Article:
Jump to ContentJump to Main Navigation
The New IntergovernmentalismStates and Supranational Actors in the Post-Maastricht Era$
Users without a subscription are not able to see the full content.

Christopher J. Bickerton, Dermot Hodson, and Uwe Puetter

Print publication date: 2015

Print ISBN-13: 9780198703617

Published to Oxford Scholarship Online: August 2015

DOI: 10.1093/acprof:oso/9780198703617.001.0001

Show Summary Details
Page of

PRINTED FROM OXFORD SCHOLARSHIP ONLINE (www.oxfordscholarship.com). (c) Copyright Oxford University Press, 2019. All Rights Reserved. Under the terms of the licence agreement, an individual user may print out a PDF of a single chapter of a monograph in OSO for personal use (for details see www.oxfordscholarship.com/page/privacy-policy).date: 16 June 2019

The Commission and the New Intergovernmentalism

The Commission and the New Intergovernmentalism

Calm within the Storm?

Chapter:
(p.185) 9 The Commission and the New Intergovernmentalism
Source:
The New Intergovernmentalism
Author(s):

John Peterson

Publisher:
Oxford University Press
DOI:10.1093/acprof:oso/9780198703617.003.0009

The Maastricht Treaty marked a step change towards closer European integration. Extension of the EU’s policy remit endowed the European Commission with a buoyant agenda for designing more ambitious policy solutions. Yet, two decades on, the Commission and EU have internalized far more modest ambitions than seemed likely in the early 1990s. This chapter develops two key arguments to explain why. First, Europe’s political appetite to delegate to the Commission has waned markedly post-Maastricht. Second, changes within the Commission may also have been a factor. The Commission, during the presidency of José Manuel Barroso, became more ‘intergovernmental’, with a College that mirrored the composition of the Council for the first time, but was also unprecedentedly presidential. Senior officials working within the Commission also appear to be more circumspect about the European project than existing theories of European integration tend to assume.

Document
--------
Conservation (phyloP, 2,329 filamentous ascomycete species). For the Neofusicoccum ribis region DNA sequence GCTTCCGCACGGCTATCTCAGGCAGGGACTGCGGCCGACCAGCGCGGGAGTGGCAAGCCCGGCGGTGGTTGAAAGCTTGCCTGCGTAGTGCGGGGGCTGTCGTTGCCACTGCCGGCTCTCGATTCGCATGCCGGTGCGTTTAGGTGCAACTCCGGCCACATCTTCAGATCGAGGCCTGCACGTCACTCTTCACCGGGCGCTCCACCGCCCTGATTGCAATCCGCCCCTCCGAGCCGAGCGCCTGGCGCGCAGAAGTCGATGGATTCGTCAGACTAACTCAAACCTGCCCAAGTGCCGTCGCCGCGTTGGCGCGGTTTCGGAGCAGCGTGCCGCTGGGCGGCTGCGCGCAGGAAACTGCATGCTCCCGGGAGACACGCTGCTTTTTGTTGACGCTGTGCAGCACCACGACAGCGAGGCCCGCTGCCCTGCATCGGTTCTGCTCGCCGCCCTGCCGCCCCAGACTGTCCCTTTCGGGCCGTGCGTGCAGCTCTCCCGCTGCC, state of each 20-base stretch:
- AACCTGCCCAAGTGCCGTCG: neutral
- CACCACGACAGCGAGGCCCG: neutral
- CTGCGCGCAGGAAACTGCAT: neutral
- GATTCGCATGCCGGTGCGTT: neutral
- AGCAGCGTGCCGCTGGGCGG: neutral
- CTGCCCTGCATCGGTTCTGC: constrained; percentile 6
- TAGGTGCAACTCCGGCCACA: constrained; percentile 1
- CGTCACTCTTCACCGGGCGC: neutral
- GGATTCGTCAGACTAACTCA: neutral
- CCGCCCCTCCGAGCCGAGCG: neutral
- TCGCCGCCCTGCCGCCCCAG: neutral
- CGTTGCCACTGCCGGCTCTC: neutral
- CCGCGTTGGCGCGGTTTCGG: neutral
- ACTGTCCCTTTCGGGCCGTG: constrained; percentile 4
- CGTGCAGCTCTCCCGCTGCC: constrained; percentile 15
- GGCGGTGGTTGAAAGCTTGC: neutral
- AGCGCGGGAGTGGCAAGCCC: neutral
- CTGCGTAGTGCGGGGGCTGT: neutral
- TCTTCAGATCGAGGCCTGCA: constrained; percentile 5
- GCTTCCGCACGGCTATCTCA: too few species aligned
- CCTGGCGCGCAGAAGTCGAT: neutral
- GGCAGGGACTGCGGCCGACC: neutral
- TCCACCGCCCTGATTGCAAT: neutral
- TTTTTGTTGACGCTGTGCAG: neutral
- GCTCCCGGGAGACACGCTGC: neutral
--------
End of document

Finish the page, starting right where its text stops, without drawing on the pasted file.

Keywords:   European Union, integration theory, integration paradox, new intergovernmentalism, European Commission, de novo institutions

Oxford Scholarship Online requires a subscription or purchase to access the full text of books within the service. Public users can however freely search the site and view the abstracts and keywords for each book and chapter.

Please, subscribe or login to access full text content.

If you think you should have access to this title, please contact your librarian.

To troubleshoot, please check our FAQs , and if you can't find the answer there, please contact us .